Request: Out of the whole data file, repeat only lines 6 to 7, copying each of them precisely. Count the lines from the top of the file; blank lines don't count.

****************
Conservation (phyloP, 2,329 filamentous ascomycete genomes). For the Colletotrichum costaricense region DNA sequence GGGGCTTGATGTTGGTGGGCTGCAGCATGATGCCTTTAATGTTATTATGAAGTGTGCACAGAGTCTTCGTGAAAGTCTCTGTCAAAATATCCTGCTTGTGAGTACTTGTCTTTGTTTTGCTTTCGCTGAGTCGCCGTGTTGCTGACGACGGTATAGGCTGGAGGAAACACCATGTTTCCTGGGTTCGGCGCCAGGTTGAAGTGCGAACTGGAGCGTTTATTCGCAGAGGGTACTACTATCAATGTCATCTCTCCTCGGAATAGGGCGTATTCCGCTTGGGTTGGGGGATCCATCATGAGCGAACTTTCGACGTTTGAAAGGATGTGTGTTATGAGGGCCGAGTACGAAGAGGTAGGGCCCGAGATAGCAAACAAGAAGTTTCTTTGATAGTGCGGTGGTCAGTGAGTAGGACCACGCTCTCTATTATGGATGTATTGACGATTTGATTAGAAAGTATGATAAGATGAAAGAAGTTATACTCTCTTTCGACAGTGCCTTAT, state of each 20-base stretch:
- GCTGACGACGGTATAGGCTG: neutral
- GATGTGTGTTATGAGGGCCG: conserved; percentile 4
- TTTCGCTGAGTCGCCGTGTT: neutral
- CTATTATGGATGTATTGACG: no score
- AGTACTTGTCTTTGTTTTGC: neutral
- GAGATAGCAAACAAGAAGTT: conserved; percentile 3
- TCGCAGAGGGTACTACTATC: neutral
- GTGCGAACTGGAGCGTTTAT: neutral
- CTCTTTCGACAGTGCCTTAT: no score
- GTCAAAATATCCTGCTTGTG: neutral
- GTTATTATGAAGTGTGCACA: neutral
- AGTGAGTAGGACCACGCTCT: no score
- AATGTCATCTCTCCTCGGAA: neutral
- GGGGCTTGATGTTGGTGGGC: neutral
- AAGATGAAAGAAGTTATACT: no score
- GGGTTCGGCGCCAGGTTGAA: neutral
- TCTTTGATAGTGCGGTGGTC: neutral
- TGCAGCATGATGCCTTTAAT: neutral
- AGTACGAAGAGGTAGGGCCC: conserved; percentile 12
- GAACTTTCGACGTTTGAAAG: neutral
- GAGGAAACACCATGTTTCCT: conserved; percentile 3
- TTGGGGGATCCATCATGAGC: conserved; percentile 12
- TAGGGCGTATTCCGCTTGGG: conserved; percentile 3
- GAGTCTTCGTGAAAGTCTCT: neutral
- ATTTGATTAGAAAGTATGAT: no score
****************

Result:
- AGTACTTGTCTTTGTTTTGC: neutral
- GAGATAGCAAACAAGAAGTT: conserved; percentile 3